A memo to Yaroslavsky, written by BAD and leaked to The Times, disparaged Bradley’s intelligence and talked about using money from wealthy Jewish contributors to wage a campaign against him. When Bradley and others reacted with outrage, BAD was fired as Yaroslavsky’s adviser.

Murray says he doesn’t worry that the BAD memo will hurt his effort to get a heavy turnout in Compton, which has the district’s largest bloc of black voters. “I haven’t heard any comments on it. . . . No one has mentioned it to me,” he said.

Yaroslavsky’s campaign gave the Murray campaign $15,000, according to contribution reports on file with the state.

“Willard is a longtime friend of mine,” said the councilman. Yaroslavsky insisted that it is not unusual for him to make contributions of such magnitude. And the contribution does not imply that Murray would support the councilman if he challenges Bradley for mayor.

“We’ve worked together on issues of common interest, most notably, Proposition U (a slow-growth initiative) two years ago,” Yaroslavsky said. “But, basically, he is a friend of mine and I think he’d make a great assemblyman.” Yaroslavsky noted that he and Murray also worked together in the ‘70s on an initiative that divided the Los Angeles Unified School District into election districts, and that they are working together now on the initiative that would prevent oil drilling in Pacific Palisades, though Murray’s contribution report shows he received $5,000 from Occidental Petroleum Corp. in June.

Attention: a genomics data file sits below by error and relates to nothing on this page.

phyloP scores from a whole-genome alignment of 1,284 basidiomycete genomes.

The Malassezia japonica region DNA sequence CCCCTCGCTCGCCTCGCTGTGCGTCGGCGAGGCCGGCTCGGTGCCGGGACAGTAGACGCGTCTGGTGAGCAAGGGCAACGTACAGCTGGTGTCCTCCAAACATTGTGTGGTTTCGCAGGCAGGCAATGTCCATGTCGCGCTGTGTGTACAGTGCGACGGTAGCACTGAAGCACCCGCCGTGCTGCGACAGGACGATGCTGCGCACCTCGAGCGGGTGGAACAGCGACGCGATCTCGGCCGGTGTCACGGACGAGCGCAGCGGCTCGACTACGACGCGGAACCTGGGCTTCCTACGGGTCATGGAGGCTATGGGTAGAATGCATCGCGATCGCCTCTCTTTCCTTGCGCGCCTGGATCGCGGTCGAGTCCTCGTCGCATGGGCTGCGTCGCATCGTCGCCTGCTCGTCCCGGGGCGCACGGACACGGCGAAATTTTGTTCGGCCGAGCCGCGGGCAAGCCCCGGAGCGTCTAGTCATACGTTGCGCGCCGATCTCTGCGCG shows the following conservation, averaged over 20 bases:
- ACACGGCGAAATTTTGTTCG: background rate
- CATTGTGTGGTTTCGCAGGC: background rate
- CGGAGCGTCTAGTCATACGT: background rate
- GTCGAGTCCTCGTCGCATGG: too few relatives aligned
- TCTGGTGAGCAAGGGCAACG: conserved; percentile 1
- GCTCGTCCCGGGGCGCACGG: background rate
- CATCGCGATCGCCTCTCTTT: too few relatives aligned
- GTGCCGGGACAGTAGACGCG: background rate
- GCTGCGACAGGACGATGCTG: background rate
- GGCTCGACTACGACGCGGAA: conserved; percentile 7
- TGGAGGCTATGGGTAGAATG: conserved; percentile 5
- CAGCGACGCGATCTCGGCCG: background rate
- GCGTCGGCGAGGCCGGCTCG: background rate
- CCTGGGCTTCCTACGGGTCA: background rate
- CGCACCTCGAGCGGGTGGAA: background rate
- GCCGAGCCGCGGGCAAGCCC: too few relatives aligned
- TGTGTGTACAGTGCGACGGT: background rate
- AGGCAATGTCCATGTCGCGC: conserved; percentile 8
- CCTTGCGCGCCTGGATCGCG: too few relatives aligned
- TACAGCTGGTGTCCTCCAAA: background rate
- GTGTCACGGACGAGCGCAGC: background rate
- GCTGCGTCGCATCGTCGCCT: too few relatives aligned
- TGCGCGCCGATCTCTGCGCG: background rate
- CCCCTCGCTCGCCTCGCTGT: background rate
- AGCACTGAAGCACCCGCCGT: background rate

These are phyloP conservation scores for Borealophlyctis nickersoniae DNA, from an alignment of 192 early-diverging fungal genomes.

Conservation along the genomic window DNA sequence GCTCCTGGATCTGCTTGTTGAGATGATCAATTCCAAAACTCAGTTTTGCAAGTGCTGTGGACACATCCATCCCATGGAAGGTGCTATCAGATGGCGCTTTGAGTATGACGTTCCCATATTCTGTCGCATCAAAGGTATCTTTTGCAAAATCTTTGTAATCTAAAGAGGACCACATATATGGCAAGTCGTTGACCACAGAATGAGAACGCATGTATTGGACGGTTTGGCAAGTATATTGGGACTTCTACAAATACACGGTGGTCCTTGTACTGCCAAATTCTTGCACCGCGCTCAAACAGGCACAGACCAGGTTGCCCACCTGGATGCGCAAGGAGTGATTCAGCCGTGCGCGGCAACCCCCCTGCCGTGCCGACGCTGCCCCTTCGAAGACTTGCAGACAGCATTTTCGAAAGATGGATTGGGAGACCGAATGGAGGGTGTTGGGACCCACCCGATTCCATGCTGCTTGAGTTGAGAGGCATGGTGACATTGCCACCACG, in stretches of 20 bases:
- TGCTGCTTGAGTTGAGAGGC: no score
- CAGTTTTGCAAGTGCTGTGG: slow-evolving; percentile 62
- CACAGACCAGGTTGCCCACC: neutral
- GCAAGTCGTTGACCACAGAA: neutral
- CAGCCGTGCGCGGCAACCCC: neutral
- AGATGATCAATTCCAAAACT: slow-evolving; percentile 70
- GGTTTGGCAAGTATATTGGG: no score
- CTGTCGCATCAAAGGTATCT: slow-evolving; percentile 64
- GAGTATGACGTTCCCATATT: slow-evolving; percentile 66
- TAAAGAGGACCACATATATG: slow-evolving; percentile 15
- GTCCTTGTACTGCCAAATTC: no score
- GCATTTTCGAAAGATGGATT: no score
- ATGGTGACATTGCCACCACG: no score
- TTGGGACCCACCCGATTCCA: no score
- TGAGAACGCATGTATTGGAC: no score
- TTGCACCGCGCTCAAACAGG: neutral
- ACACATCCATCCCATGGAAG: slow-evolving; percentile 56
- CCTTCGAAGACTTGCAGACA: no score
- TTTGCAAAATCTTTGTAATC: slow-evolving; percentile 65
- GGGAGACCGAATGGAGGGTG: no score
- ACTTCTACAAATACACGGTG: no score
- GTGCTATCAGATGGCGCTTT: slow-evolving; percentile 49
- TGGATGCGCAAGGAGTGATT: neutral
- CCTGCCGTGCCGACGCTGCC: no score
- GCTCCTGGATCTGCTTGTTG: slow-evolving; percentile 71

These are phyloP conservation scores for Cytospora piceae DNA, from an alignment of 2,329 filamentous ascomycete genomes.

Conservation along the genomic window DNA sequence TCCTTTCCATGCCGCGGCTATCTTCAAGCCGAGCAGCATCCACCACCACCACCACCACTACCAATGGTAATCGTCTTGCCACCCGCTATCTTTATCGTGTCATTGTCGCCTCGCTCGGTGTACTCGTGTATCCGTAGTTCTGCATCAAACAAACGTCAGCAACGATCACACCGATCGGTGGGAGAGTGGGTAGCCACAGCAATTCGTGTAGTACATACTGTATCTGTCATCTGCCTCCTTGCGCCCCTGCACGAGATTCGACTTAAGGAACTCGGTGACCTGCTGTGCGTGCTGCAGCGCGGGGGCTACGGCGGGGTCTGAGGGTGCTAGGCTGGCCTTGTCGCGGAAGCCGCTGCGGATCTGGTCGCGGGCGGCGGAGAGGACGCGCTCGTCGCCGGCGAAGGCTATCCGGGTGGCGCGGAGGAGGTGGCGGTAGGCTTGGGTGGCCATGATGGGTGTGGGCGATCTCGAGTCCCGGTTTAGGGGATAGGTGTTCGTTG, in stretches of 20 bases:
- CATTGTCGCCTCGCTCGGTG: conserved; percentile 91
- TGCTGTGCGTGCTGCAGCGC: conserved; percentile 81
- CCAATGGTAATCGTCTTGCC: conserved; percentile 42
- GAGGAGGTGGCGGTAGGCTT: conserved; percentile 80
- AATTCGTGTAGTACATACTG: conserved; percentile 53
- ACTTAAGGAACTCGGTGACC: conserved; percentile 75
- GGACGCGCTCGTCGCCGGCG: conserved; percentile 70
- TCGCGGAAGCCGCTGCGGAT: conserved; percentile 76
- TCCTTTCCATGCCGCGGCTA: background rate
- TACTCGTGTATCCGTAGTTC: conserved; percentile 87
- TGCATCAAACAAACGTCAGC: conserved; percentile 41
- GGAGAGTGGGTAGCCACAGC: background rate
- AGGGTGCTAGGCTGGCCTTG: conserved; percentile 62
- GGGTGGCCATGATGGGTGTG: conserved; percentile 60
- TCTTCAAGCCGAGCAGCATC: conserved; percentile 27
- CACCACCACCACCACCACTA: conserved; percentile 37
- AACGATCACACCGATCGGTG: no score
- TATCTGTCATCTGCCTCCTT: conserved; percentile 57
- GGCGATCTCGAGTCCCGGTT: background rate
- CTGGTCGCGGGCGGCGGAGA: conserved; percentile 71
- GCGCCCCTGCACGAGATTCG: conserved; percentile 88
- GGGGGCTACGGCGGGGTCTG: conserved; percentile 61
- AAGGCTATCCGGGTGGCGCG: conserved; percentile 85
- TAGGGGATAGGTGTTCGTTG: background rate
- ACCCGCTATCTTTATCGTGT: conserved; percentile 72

Shrugs Off Charge

Almost all of Murray’s campaign money has come from the treasuries of Democratic legislators aligned with Willie Brown, but he shrugs off Zeltner’s often-repeated charge that the real opponent in the 54th is Brown.

“Let them run against Willie Brown rather than me,” Murray said, adding that if elected he will support whomever the Democratic caucus wants as Speaker.

Most of Murray’s money is coming from outside the district. Of the 25 contributions he received between July and the end of September, only one of the donors, the Bellflower Democratic Club, which gave $200, has an address inside the district. Twelve of the contributions came from the campaign coffers of other Democratic politicians, five came from labor groups and seven from individuals.

The largest contribution Murray has received to date was the $60,000 he got in June from Assemblyman Michael Roos (D-Los Angeles). Among the other large primary contributors were Assemblymen Terry Friedman and Bert Margolin, both Los Angeles Democrats who sent $30,000 each from their campaign treasuries. Murray estimates he will spend $500,000 on his Assembly campaign and says he expects Zeltner to spend $1 million.

The Democrats are counting on a heavy turnout in Compton to get Murray elected. Two years ago, however, as Murray points out, the turnout in Compton was light, which put Bradley 200 votes behind Gov. George Deukmejian in the 54th District, even though the mayor had run 10,000 votes ahead of the governor four years earlier.